I will be starting training on a new job on Monday at 7 am.  The commute is short, the office is small, the setting is in a hospital. Thanks Jason for taking a chance on me.

Work is in a call centre for a third party cleaning company responsible for 3 lower mainland hospitals including the one I normally use for emergencies.

Just got my first work related email.  If I have to pay for a flu shot before I even walk through the door I’m gonna be annoyed. (Did the research, I don’t have to.)

More details after I start.


62. What goes up must come down (analog or digital)

It fucking hurt, and it was probably going to earn him a beating, but it was worth it.  The back end of the steamer trunk they carried hit the walkway with a thud, just missing Jesse’s right foot.  Parker, or whatever the hell his name was, fell forward onto it, smashing his teeth and chin. He rose up cursing, holding his mouth.  After spitting out a broken incisor, Parker punched Jesse in the face a couple of times and booted him in the ribs.

Jesse had never been blind from pain before.  There was a tremendous roaring noise, and then he heard Balaclava Man say, “Forget about him. We need to get this stuff onto the truck right now and leave.” Jesse could feel a slow-motion waterfall of blood from his nose dripping onto his lap and down his shirtfront. He felt sick, but knew if he puked he might actually die, and so managed not to.

Good luck with that, Jesse thought, suddenly remembering something.

George, who had no trust in the travelling public, had put another padlock on the truck.  In order to open it, they would have to know where the other key was or take a hefty bolt-cutter — or cutting torch — to it.

They were back in a minute. Parker said to his partner, “Give me the knife.”

Holding the knife to Jesse’s throat, Parker said, all the perky cuteness gone from his voice, while ripping the duct tape off, “Where’s the fucking key.”

“You broke my nose, and now you want my help,” Jesse said, quietly. As he took a breath, his cracked ribs protested.

“Where’s the key or I’ll cut you.”

“Criminal Code of Canada section 264, uttering threats. You’re already up for 5 years apiece for forcible confinement section 279, and common assault section 268, and since you’re abetting, it’ll be share and share alike when it comes to sentencing.”

“You a fucking lawyer? Shut up, asshole,” said Balaclava Man. “Put the tape back on his mouth and cut him a couple of times, he’ll tell us fast enough.”

“That so?” came a voice out of the darkness.

Jesse laughed through his own blood as his assailants spun to face where they thought the voice was coming from.

In a quiet voice, he said, “Gentlemen, meet George, my boss.”

Balaclava Man lost his headgear.

“Aw, look at you, all naked in the face,” George said. The knife clattered on the ground, far away. “Close your eyes,” George said, and turned himself into a twenty thousand watt light, blinding the other two, since Jesse was the only one who obeyed him.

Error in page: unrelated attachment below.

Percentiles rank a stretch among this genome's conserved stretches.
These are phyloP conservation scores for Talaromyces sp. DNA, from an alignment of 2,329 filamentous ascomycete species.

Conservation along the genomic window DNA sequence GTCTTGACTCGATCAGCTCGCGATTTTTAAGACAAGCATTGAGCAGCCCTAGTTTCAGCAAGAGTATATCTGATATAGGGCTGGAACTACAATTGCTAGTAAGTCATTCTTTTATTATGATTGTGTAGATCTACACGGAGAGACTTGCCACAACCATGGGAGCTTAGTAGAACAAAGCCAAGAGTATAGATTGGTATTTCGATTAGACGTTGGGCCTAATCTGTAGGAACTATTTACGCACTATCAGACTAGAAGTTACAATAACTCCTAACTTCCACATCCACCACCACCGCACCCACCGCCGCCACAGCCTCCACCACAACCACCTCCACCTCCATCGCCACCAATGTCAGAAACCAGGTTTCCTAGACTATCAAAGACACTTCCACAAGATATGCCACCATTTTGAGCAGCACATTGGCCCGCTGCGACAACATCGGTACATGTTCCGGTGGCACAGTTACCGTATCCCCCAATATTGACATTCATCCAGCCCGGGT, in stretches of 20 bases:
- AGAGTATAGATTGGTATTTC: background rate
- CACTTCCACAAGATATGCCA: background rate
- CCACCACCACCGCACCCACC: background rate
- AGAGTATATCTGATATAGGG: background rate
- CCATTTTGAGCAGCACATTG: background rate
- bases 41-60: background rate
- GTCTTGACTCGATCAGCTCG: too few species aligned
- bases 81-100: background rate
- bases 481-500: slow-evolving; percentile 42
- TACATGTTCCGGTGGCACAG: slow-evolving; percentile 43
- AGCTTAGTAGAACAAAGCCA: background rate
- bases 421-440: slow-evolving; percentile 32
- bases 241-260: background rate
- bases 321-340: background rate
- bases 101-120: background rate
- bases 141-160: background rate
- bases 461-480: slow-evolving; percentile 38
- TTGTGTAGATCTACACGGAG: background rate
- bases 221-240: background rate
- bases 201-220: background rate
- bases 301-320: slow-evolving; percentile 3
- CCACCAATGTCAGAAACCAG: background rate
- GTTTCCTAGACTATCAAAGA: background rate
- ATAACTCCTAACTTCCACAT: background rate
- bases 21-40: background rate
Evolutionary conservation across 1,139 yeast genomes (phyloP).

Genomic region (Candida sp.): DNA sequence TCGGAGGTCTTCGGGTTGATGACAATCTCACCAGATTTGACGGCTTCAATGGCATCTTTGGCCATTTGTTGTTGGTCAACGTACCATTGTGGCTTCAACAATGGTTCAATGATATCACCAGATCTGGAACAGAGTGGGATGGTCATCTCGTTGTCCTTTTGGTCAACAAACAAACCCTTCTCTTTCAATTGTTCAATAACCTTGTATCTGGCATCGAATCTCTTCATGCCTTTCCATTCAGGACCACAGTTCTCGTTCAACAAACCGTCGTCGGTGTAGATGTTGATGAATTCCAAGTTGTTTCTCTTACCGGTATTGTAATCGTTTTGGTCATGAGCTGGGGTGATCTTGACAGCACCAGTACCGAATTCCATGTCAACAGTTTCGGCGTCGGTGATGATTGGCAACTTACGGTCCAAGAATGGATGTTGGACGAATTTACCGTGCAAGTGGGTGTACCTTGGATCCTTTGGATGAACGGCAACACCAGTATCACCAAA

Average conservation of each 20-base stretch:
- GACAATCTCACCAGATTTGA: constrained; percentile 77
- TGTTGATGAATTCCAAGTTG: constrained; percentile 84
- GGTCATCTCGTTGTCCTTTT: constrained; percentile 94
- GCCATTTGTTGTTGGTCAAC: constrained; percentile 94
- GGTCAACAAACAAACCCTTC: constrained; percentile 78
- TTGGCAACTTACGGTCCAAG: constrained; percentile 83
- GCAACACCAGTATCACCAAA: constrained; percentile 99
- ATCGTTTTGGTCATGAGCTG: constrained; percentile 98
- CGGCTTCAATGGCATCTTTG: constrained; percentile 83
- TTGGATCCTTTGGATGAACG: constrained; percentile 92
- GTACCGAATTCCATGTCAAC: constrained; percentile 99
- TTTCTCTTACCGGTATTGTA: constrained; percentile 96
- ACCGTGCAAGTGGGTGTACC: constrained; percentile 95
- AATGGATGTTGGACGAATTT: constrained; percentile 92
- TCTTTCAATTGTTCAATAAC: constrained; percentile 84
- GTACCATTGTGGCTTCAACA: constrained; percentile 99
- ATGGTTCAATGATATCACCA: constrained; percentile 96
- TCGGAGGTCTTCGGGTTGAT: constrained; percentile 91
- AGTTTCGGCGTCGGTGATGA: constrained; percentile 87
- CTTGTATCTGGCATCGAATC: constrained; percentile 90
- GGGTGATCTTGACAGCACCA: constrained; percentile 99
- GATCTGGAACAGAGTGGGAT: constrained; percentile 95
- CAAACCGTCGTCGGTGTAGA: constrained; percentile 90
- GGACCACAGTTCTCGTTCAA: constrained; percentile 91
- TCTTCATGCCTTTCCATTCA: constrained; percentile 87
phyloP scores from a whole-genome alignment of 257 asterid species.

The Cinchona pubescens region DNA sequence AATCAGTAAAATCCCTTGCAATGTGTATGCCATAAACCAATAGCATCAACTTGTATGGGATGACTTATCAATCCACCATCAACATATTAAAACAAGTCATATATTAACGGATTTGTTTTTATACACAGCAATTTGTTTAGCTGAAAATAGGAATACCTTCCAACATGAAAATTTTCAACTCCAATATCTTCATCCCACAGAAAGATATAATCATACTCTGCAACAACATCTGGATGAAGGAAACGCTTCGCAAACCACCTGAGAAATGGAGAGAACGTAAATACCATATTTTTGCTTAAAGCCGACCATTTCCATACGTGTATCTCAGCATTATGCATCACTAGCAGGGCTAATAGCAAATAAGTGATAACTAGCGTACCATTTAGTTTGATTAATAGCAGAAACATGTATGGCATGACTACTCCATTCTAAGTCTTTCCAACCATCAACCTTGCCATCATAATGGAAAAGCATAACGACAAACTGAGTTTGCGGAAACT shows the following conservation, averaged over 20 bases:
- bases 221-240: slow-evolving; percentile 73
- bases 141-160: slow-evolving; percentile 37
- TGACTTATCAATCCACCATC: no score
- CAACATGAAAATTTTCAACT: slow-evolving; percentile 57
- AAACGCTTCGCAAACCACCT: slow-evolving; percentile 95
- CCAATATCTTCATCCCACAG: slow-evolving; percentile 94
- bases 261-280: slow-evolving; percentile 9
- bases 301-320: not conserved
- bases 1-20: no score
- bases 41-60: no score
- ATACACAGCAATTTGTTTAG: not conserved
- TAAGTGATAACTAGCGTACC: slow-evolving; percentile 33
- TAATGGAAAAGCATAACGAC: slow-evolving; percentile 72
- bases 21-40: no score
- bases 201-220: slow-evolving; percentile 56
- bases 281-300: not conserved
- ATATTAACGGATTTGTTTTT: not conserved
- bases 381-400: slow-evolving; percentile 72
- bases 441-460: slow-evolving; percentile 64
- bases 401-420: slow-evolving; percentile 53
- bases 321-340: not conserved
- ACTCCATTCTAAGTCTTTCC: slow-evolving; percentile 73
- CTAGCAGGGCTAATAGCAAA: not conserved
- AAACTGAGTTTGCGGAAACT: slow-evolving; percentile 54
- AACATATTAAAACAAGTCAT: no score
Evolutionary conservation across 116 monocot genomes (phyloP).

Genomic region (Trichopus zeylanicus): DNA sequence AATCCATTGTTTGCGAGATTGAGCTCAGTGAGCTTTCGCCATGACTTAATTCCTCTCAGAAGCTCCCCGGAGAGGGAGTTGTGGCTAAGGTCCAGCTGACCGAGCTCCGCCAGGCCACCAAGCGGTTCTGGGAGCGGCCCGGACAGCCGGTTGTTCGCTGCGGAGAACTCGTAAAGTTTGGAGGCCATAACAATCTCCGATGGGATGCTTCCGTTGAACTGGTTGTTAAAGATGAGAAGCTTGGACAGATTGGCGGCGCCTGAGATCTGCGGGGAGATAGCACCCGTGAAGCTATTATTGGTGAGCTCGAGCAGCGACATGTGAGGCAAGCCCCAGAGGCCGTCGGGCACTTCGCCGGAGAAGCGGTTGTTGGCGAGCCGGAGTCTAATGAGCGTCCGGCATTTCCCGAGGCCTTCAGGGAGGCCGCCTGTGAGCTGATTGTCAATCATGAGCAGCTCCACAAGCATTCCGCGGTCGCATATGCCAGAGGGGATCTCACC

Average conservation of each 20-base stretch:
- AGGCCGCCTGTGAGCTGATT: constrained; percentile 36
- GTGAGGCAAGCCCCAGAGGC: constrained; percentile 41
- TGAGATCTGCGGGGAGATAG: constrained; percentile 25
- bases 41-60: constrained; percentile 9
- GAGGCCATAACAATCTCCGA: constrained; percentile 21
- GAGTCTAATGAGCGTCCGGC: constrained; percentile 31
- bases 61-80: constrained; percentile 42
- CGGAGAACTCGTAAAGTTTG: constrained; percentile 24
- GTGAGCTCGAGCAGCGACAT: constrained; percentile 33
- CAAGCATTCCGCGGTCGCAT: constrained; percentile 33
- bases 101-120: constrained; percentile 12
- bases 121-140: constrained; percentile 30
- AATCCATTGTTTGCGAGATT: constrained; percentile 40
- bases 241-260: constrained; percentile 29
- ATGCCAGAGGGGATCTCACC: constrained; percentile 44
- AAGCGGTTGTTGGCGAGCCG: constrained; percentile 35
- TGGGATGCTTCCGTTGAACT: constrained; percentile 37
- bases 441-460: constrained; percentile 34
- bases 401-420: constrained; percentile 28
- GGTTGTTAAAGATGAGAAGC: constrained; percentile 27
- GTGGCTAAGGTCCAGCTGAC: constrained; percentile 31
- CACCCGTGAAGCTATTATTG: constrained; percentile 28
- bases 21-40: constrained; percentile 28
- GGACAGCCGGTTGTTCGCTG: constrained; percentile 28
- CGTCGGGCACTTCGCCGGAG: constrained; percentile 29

The two men staggered about, and George searched them, recovering Jesse’s stolen items and tossing them into his lap.  He relieved Parker of the duct tape and wrapped the miscreants to each other, back to back, and covered their mouths. Then he shoved Parker hard on one shoulder and the two of them fell down; Naked Face bashed his head on the stucco, as Jesse watched with a tight smile. They had started to screech behind the gags, but George said, “Shh, shh, unless you really love jail that much.”

“How’d you find me?” Jesse said, as George released him. He had felt his cold clammy skin pulling gently at his face, removing the blood. George tidied him up a little and then clapped him on the shoulder.

“Of course I installed a tracker, what am I, a moron? Even if they’d killed you I would have found them eventually and avenged you in true grindhouse fashion.”


“You didn’t book this run, like you were supposed to. The truck pinged me because it was moving in the middle of the night without authorization. I get a notification when your phone goes offline, too, just in case.”


“But it’s good you didn’t book this, or I wouldn’t be here.”

“George, I was really stupid,” Jesse said. “Really, really stupid.”

“Is that your idea of an apology?  Seems more like a daily affirmation. Let’s see what their loot looks like.”

It was obvious that Naked Face and Parker thought this was a really bad idea.

“I’ll put them in the back of the truck,” George said. He picked the two men up as if they were kittens, walked them the thirty metres or so to the back of the truck, and opened the tailgate. He then dropped them inside. Jesse heard something snap and one of their prisoners groan.

“Oops,” he said. “Are you going to kill them?”

“I haven’t decided,” George said. He closed and locked the door. In a conspiratorial tone, he said, “Of course I’m not, but they don’t know that.”

George, during his approach to the property, had ensured that no security cameras were working.  He noted a silent alarm, but decided not to worry Jesse about it, since he’d be the one dealing with the undoubtedly armed, and even more undoubtedly pissed-off guys who were headed their way.